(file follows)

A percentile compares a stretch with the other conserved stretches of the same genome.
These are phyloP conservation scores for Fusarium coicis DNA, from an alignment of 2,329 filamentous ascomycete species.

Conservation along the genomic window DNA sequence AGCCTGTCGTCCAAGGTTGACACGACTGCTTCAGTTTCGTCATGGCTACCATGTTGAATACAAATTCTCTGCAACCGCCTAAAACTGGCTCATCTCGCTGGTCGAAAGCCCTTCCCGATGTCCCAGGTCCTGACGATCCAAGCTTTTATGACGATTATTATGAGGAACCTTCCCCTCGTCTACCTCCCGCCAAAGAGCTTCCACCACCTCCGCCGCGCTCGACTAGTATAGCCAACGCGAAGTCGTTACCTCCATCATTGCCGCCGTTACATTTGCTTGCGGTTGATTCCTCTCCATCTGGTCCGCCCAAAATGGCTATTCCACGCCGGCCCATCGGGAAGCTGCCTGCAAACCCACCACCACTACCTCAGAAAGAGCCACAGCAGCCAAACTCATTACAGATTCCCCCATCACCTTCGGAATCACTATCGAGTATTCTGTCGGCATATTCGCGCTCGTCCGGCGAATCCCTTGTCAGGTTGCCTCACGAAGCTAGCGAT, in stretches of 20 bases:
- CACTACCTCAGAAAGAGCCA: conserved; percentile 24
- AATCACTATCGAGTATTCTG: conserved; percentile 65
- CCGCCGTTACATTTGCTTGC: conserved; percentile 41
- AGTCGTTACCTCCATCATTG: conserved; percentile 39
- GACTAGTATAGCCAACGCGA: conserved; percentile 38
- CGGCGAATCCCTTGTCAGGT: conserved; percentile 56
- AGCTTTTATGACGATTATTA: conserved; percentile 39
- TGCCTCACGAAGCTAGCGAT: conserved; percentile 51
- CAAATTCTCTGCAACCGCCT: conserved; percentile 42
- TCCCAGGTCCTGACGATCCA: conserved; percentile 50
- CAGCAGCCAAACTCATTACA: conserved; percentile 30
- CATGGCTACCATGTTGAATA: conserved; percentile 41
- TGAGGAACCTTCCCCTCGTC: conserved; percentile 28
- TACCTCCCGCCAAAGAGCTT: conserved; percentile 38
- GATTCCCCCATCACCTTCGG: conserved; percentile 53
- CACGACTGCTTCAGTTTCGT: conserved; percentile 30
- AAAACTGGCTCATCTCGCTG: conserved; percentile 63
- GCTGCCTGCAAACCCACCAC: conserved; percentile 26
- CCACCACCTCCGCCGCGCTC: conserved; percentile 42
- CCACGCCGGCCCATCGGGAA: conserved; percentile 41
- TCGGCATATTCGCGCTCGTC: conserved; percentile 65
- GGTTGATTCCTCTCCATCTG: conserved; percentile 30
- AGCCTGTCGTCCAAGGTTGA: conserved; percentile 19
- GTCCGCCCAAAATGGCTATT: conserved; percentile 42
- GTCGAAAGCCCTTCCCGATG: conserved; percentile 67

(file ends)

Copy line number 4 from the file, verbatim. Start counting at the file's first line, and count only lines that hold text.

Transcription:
- CACTACCTCAGAAAGAGCCA: conserved; percentile 24